Yong Wang, Politikwissenschaftler an der Peking University, erläutert Chinas Vision einer neuen Weltordnung, die generell darauf basieren soll, dass Staaten in ihrer internationalen Politik die "legitimen Interessen" anderer Länder berücksichtigen. "The ideal of this model would be mutually beneficial and win-win international partnership, as opposed to the current dominant conception of international relations — namely one of anarchy, power politics and a winner-takes-all dynamic. Under Xi’s plan, the security alliances formed during the Cold War would be replaced by ‘common security’. Under traditional models of collective security, the focus is the security of the alliance, and this exclusivity can easily lead to tension between rival security groups. (...) In China’s proposed community, the world would continue in the general direction of economic liberalisation but would also work towards a new global system that is more equitable, inclusive and fair. (...) The first challenge is whether the West can adapt to and accept the changes brought about by the rise of China. The West — the United States in particular — has grown accustomed to making the rules of the international order, which all other countries are then expected to follow. The rise of China and other emerging economies has changed this pattern of relations."

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"Squeezing North Korea will not result in revolution"

Die Vorstellung, dass harte Sanktionen gegen ein Land wie Nordkorea eine Revolte der Bevölkerung gegen die Regierung auslösen können, werde von Forschern seit langem hinterfragt, schreibt Andrew David Jackson von der Monash University in Melbourne. "Anger, hunger and deprivation may be features of revolutions, but they are not their sole cause. If they were, revolutions would be a great deal more predictable. The 'paradox of revolution', to borrow Jack Goldstone’s phrase, is that, in hindsight, revolutions appear inevitable but no one ever sees them coming. The 2011 Arab Spring is a case in point. North Korean citizens have a lot to be angry about, but there is no reason to believe revolution is inevitable. Other important variables must be factored into predictions of revolutionary change. (...) If unrest occurs again on North Korea’s border with China, it is unlikely that rebels will receive any support from Beijing. Wendell Philips observed that ‘revolutions are not made, they come’. If there is to be a revolution in North Korea, it may be better to just let it come."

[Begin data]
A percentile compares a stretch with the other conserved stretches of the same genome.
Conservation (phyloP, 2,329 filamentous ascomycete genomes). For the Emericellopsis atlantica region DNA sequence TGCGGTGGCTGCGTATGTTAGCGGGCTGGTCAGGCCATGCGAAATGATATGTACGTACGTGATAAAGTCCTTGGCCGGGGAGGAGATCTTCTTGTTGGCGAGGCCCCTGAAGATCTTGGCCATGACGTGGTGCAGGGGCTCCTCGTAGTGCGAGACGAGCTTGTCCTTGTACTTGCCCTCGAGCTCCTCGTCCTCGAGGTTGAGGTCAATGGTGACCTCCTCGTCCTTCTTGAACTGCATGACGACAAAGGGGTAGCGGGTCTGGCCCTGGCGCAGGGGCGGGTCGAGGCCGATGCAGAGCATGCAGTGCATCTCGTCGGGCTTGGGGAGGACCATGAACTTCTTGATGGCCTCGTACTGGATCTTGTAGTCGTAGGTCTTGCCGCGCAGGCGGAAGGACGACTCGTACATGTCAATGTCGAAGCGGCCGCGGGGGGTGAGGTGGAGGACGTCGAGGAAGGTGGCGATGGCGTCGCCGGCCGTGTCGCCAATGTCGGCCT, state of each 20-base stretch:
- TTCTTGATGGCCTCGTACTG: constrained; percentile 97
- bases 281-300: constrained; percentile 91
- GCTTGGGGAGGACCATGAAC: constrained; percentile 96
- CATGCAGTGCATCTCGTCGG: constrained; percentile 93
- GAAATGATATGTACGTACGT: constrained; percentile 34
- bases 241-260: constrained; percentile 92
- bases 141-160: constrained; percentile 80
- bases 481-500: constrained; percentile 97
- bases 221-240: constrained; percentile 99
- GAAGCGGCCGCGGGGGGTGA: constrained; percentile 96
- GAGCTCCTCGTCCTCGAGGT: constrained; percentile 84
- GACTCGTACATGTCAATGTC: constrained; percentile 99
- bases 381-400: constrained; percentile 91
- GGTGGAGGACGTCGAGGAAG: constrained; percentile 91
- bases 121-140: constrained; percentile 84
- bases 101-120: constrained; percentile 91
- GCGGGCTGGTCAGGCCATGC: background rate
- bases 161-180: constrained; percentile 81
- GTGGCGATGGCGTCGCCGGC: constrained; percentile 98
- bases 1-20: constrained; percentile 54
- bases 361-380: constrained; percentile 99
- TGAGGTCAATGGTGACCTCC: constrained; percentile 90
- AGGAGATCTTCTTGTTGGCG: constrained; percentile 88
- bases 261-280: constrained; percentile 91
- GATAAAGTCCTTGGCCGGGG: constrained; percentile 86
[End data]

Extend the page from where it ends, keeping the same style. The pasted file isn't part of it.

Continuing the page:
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"Democracy isn’t receding in Southeast Asia, authoritarianism is enduring"

Thomas Pepinsky von der Cornell University interpretiert die stagnierende Demokratisierung in Südostasien als Zeichen der Widerstandsfähigkeit der autoritären Strukturen vor Ort. "Trends from 1980 to 2016 for all eleven Southeast Asian countries show that the general picture of regional democracy has been one of institutional stagnation over the past three decades. The only Southeast Asian country where civil liberties and political rights have consistently deteriorated is Thailand. By contrast, liberalisation has been real (if limited) in Myanmar and substantial in Indonesia. Even in hard authoritarian Vietnam, there has been an expansion of civil liberties, even if no progress at all in political rights. (...) What makes the politics of disorder a thorny problem for Southeast Asian democracy is that these illiberal policies are popular among many citizens. The trend towards illiberal politics and authoritarian leadership styles is a consequence of the perceived weaknesses of democratic politics, which has proven unable to eliminate poverty, crime, identity-based conflict or political instability."

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"Multiple risks and limited options on the Korean peninsula"